When you imagine a child who goes barefoot most of the time, what do you picture? Perhaps a child growing up in a Nairobi slum or feeding the chickens on a remote farm. Maybe a kid called River living on a hippie commune. Barefoot children have historically been poor and rural, but there’s a growing trend for parents to take off their kids’ shoes for health reasons.
Movements like Parents for Barefoot Children, the Barefoot Alliance, and the Society for Barefoot Living are all pressuring for children to go barefoot as much as possible. Theirs might be a minority viewpoint, but they aren’t crazy. Decades of research has shown that wearing shoes has a dramatic effect on gait, and the feet of people who rarely wear shoes look strikingly different from those who wear them every day.
Medical research on children is harder than adults, because of the ethical concerns – an adult can make an informed decision about whether to take part in a medical trial, but you can’t ask a 5-year-old child do something which you think will damage their development. For that reason, we have to look at research into barefoot walking in adults, and use that to make informed guesses about how it affects children.
Adults usually have feet which are straighter and narrower at the toe, but adults who habitually go barefoot (for example, in rural India) retain the same wedge-shaped feet that children have. This suggests that children’s feet grow to match the shape of their shoes. In babies and young children, the foot contains more cartilage than bone, so even a well-fitting shoe alters the gait and limits movement. It becomes a vicious cycle: children’s shoes are usually made as scaled-down copies of adult shoes, so that each generation’s feet are restricted in the same way as their parents’.
Most shoes have a narrow toe box (the space at the end), which stops your toes spreading out in a natural way when you step. In many styles of shoe, the front and back are slightly raised, which pushes the toes and heel up above the ball of the foot and leads to tendon contraction. Thick or rigid soles make a child walk in a ‘stompy’ way, because their foot can’t flex naturally. In young toddlers, who are still learning to walk, stiff soles make them tip forwards with each step. (Source)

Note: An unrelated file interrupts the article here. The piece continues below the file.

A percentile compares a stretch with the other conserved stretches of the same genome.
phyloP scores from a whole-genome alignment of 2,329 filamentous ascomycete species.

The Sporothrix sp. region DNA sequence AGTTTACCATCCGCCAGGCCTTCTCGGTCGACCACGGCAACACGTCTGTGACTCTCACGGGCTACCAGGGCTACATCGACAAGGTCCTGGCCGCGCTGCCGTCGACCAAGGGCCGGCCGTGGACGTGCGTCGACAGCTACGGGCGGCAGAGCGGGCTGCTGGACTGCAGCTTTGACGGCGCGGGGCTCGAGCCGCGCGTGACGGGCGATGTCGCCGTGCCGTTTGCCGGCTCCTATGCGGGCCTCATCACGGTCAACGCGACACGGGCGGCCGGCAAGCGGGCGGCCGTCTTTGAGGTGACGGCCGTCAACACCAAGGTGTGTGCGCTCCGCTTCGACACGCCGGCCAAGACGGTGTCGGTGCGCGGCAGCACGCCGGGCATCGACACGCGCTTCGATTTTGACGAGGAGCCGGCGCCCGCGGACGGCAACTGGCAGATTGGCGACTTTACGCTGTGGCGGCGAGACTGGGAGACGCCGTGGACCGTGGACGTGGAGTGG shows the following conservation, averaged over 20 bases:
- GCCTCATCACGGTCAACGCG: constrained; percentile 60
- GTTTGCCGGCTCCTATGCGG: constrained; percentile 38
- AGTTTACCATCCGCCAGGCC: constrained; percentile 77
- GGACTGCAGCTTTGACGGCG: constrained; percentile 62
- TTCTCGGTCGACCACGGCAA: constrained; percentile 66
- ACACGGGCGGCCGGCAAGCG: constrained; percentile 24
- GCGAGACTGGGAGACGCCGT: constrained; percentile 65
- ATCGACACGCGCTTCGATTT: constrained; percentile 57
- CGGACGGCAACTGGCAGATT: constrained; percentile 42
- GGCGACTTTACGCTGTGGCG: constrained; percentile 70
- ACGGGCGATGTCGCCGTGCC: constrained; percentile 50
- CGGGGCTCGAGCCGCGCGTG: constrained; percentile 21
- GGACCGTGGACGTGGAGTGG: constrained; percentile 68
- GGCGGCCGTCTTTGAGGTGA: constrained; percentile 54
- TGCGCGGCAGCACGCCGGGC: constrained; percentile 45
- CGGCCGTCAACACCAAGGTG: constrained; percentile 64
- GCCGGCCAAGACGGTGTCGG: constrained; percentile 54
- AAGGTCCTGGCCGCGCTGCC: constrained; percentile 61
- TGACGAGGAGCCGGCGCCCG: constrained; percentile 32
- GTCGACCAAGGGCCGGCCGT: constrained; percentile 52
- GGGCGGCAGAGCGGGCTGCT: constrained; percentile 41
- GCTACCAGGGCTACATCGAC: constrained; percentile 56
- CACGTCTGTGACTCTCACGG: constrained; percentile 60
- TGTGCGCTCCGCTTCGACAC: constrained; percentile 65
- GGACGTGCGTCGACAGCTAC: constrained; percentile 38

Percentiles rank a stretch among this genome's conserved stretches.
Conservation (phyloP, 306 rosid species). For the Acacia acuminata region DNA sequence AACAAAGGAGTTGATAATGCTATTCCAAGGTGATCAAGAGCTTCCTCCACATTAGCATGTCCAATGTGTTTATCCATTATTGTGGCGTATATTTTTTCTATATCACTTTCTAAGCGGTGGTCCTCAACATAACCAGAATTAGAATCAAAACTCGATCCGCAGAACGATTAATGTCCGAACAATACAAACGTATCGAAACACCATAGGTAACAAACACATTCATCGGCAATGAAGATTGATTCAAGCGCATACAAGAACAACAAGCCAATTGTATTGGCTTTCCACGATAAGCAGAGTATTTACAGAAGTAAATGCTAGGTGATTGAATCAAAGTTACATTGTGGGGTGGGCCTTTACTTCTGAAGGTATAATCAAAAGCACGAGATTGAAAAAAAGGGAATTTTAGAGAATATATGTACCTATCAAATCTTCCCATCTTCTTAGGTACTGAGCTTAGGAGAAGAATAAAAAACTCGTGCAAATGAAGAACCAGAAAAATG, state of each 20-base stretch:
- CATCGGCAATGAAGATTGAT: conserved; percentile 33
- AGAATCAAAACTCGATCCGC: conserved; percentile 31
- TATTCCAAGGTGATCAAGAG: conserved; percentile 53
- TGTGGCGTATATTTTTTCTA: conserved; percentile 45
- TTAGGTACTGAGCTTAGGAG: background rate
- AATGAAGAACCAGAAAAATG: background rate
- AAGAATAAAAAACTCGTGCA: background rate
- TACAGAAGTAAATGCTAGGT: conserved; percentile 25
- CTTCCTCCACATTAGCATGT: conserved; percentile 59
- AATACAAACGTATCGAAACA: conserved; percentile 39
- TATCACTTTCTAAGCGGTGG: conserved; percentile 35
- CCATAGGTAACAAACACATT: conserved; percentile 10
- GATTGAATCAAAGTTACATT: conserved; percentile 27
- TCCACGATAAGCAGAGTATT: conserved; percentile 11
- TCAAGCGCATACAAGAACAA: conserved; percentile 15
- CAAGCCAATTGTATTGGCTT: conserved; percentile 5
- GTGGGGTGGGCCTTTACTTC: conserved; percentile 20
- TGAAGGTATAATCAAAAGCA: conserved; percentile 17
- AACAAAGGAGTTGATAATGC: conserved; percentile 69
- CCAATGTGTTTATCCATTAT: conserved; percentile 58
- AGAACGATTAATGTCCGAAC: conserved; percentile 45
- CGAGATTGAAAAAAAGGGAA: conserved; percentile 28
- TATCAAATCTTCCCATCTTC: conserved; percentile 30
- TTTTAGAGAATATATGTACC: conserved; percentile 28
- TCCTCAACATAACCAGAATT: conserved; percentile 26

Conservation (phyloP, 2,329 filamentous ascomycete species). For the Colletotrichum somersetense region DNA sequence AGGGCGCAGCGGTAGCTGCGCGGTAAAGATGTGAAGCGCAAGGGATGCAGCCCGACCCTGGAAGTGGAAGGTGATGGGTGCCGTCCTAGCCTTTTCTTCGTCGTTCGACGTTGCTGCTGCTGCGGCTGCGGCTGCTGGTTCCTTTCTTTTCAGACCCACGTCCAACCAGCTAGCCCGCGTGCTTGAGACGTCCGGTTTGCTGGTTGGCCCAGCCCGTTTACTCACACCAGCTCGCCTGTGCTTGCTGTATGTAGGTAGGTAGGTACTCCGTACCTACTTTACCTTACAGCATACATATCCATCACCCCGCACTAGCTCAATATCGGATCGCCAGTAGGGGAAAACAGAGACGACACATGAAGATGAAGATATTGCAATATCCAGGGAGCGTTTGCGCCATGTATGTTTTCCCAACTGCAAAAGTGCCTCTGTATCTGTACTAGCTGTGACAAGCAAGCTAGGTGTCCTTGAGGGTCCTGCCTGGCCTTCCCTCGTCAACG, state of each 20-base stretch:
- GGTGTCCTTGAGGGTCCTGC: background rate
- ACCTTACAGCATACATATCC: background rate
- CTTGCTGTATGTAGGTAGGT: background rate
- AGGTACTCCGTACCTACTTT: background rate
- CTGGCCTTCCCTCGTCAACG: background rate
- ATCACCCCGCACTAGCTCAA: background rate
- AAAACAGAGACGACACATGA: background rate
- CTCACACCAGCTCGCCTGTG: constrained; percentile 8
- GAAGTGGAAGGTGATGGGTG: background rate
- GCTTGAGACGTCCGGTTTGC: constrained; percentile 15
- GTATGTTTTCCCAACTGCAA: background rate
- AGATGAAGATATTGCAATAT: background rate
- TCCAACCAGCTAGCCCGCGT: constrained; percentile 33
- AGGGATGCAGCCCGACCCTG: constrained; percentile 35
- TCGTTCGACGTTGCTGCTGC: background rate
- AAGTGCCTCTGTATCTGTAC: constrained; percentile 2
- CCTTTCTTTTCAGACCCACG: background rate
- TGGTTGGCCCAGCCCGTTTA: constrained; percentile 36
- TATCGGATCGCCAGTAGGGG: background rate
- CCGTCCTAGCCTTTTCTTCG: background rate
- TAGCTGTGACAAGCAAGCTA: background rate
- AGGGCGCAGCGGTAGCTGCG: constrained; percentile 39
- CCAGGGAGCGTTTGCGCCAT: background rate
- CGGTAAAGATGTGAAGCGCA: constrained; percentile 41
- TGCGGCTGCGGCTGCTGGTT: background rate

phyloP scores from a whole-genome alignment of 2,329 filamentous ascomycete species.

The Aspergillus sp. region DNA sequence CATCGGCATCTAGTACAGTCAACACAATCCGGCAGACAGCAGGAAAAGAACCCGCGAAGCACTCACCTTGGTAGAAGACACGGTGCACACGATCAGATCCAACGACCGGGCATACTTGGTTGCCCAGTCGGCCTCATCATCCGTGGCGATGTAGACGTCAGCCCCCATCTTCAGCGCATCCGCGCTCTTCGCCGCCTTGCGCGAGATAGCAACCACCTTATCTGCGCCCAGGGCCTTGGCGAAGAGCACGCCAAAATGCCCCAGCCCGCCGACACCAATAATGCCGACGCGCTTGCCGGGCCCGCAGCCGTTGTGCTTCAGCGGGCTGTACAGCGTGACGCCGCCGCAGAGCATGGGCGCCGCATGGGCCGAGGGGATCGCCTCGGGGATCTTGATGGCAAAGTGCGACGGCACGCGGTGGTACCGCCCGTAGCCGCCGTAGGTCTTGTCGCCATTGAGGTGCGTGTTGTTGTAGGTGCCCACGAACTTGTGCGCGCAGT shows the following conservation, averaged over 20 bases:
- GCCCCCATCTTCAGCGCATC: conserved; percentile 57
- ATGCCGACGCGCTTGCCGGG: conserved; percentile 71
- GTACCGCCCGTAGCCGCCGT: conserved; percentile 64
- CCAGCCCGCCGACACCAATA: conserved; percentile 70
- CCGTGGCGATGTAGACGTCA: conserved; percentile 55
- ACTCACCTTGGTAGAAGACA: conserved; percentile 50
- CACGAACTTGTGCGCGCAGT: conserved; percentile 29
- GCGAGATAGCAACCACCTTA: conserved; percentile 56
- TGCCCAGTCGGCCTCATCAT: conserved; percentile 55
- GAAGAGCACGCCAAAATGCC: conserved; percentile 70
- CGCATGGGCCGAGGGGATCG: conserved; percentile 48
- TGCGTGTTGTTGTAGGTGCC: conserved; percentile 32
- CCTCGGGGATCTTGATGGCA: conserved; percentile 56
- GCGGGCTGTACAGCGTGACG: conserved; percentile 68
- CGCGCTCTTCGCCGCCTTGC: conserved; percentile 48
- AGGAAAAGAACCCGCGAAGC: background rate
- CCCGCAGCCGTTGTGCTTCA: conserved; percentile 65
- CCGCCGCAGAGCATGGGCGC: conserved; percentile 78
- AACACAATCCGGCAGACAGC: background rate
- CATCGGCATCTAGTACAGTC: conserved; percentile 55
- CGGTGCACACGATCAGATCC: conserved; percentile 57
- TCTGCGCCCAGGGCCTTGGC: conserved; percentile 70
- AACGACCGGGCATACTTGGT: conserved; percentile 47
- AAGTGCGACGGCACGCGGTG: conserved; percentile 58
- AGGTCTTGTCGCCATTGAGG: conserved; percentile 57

Going barefoot may reduce the risk of falls, especially at that “oops-a-daisy” age when toddlers are just learning to walk. Because toddlers get more feedback from the ground when they go barefoot, they don’t have to look down to know where they’re going, and can keep their head up to help their balance. (Source)
Even socks or slippers aren’t ideal. Socks don’t grip the floor, so children slither around rather than moving normally. Slippers don’t grip the foot, so children have to ‘hang on’ with their toes and can end up with permanent deformities if they wear them all the time. There’s some evidence that pram shoes or ‘crawlers’ (shoes for babies too young to walk) may actually delay the age at which children learn to walk, because it’s so much harder for them to get their balance.
But if you live in a city, it doesn’t feet safe to let your children walk around barefoot all the time. You can risk abnormal development by forcing your kids into shoes, or you can let them go without and hope they don’t step on any broken glass – what a choice! (Because sweaty insoles are such a breeding ground for bacteria, wounds received while wearing shoes are much more likely to get infected – but that fact won’t comfort a child who’s howling with pain after stepping on a rusty nail.) The best compromise is to make children go barefoot around the house, and encourage them to take off their shoes outdoors when it’s safe to do so (for example, on clean grassy areas). Some manufacturers are producing ‘barefoot-style’ shoes for children, which are thin, flexible, and breathtakingly expensive. If you can’t afford fancy ergonomic shoes, then a decent compromise is to buy cheap pairs in different styles and get your kids to alternate which shoes they wear – sandals one day, trainers the next.